Dir/Wri: Abel Ferrara | Cast: Shia LeBeouf | Asia Argento, Marco Leonardi | Drama, 104′
Abel Ferrara’s latest is a morose and brooding affair that sees the veteran director absorbed in contemplation on religion and socialism and channelling his angst through the figure of Padre Pio of Pietrelcina (1887-1968) a Capuchin friar and mystic who was venerated in 2002, and is played here by Shia LaBoeuf.
Pio was clearly not a happy man and the bearded and be-chausabled LaBeouf conveys this spiritual turbulence in various sequences that play out alongside the main narrative set in a small coastal town in Apulia in 1918 where soldiers are limping home from the First World War (Italy had joined Allied forces in 1915 after initially declaring neutrality).
There is much moaning and gnashing of teeth as the villagers commiserate over the death of their loved ones. Ferrara and his co-writer Maurizio Braucci reflect on the exploitation of farm workers by a glib local landowner, running for office in the elections, as the men return to their gruelling agricultural work on his land.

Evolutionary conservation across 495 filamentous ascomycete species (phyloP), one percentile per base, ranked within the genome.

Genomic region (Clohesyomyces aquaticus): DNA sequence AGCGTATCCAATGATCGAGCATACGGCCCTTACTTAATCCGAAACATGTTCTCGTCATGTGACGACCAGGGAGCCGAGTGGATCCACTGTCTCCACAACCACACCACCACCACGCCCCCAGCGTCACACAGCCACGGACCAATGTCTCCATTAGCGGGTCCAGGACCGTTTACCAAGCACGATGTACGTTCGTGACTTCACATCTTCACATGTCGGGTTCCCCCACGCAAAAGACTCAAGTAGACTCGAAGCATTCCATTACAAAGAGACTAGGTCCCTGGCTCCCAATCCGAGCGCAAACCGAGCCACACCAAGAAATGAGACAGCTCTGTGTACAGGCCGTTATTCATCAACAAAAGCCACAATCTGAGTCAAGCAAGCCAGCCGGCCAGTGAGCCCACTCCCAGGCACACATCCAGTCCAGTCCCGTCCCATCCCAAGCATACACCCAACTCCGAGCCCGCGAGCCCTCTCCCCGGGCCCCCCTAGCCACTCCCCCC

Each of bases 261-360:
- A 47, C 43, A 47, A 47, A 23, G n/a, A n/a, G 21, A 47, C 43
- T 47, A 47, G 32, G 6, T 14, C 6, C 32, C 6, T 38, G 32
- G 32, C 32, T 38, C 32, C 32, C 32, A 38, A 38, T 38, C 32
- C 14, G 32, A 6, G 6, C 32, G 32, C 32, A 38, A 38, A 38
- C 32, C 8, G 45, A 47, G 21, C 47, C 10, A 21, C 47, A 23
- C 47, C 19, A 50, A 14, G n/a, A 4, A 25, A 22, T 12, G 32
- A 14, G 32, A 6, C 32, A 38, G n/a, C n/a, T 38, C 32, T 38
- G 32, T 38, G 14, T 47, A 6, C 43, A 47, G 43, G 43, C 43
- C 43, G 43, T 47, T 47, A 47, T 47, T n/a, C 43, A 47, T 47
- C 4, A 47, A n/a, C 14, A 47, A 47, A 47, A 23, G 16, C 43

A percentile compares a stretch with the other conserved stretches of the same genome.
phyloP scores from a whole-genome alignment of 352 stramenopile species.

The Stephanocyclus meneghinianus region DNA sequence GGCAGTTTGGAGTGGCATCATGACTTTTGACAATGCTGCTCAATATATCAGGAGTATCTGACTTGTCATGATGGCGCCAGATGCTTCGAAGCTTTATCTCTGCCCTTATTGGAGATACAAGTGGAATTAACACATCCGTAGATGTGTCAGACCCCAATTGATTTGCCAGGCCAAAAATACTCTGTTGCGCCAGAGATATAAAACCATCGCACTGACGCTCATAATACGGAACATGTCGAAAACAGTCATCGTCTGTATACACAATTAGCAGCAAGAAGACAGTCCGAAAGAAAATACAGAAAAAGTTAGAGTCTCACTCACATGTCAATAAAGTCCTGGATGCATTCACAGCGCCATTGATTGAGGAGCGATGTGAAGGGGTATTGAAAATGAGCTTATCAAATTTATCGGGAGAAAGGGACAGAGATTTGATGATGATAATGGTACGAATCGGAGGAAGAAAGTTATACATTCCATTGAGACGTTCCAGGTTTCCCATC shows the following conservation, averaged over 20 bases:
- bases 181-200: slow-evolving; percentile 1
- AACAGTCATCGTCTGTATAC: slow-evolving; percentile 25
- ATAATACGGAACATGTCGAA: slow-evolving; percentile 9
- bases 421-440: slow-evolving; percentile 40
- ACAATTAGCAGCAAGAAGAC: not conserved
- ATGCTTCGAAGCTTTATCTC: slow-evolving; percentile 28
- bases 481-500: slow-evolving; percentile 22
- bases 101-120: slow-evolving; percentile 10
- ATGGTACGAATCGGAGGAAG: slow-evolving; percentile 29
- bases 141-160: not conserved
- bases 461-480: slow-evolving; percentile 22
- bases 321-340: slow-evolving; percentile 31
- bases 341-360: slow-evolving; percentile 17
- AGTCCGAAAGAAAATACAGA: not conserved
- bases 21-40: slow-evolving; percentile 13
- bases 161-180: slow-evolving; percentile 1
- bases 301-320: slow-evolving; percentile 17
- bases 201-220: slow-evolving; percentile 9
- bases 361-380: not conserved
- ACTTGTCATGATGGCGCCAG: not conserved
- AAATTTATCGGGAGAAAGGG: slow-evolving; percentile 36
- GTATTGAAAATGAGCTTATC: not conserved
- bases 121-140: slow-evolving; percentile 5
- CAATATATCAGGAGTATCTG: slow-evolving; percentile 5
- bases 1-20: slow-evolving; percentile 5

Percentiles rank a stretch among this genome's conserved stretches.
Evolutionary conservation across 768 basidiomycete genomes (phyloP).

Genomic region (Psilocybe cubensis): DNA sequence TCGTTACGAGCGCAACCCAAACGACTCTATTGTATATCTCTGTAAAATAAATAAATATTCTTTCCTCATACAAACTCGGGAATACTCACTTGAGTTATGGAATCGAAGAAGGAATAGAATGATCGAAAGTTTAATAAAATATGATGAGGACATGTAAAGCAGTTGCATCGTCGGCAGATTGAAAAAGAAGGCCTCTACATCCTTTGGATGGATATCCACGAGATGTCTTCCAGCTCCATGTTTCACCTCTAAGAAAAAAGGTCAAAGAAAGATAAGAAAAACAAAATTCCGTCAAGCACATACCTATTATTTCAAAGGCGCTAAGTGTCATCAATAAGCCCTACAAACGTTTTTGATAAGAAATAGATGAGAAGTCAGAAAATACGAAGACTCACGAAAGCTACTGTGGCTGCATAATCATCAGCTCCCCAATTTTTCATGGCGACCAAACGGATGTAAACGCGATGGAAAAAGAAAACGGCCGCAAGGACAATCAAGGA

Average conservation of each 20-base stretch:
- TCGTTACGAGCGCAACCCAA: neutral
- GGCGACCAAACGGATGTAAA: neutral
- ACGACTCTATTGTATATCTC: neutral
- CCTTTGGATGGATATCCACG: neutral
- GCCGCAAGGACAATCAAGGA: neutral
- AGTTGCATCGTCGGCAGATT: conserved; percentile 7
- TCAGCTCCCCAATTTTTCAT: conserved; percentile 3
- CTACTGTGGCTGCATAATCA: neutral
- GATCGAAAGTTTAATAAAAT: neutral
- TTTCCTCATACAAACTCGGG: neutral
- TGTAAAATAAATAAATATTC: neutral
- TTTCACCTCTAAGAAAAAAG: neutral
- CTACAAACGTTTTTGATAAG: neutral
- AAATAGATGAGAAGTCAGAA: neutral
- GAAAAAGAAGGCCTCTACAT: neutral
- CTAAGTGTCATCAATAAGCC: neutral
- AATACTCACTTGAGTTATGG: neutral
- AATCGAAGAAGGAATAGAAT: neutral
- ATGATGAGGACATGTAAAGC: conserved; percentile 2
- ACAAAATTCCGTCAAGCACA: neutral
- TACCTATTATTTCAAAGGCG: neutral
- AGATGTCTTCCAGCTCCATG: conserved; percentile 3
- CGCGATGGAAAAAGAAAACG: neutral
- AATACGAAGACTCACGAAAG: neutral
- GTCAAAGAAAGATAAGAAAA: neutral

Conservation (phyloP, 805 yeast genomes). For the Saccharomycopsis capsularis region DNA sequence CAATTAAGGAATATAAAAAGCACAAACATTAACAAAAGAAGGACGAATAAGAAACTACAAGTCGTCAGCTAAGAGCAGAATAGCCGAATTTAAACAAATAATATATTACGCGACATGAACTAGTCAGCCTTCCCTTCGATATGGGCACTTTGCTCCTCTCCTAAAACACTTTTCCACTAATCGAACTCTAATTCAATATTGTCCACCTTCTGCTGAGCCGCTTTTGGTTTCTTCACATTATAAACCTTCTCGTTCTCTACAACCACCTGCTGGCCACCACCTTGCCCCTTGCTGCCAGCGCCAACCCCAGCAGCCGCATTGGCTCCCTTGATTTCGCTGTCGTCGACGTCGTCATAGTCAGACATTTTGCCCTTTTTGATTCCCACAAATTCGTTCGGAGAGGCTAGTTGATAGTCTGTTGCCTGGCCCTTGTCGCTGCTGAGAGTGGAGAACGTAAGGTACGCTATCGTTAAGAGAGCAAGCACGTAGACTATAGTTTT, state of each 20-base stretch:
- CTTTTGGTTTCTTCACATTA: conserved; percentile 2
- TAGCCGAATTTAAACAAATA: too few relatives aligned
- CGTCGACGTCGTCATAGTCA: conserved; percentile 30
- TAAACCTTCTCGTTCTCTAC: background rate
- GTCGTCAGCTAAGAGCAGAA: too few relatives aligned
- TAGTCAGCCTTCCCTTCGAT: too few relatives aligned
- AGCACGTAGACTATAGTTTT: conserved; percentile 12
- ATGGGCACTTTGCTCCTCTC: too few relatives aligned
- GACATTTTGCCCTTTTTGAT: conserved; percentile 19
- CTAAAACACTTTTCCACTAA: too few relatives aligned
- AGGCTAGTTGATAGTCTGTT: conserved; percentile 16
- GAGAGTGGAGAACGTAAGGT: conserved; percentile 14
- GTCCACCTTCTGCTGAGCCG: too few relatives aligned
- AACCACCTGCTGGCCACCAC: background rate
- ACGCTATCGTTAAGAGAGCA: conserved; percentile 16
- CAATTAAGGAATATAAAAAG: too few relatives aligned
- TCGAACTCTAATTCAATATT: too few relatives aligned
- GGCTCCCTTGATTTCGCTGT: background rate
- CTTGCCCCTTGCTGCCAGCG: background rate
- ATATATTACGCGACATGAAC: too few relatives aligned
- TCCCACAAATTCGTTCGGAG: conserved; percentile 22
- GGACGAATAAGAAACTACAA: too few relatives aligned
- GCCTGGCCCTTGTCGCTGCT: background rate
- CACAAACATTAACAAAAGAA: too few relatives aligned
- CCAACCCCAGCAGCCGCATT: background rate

But change is afoot in Italy, and the socialists prevail amid threats and violence from local right-wingers. Meanwhile the stigmatised Pio is seen in vignette swearing at a young female confessor. Asia Argento gets a cameo role as ‘a man’ seeking a strange request. It’s an odd view of the Church – rather than the usual consoling, supportive religious presence, Pio is seen as an abusive figure, basking in guilt and shame, largely because he had apparently previously forged links with the fascists. So another strange and intractable film then from the accomplished director of Bad Lieutenant and Driller Killer whose Berlinale title Siberia was panned by the critics. Ferrara clearly has an axe to grind and he continues to wield it in his own artful way. @MeredithTaylor
ON DIGITAL courtesy of Dazzler Media in UK and Ireland FROM 26 JANUARY 2024 | VENICE FILM FESTIVAL PREMIERE 2023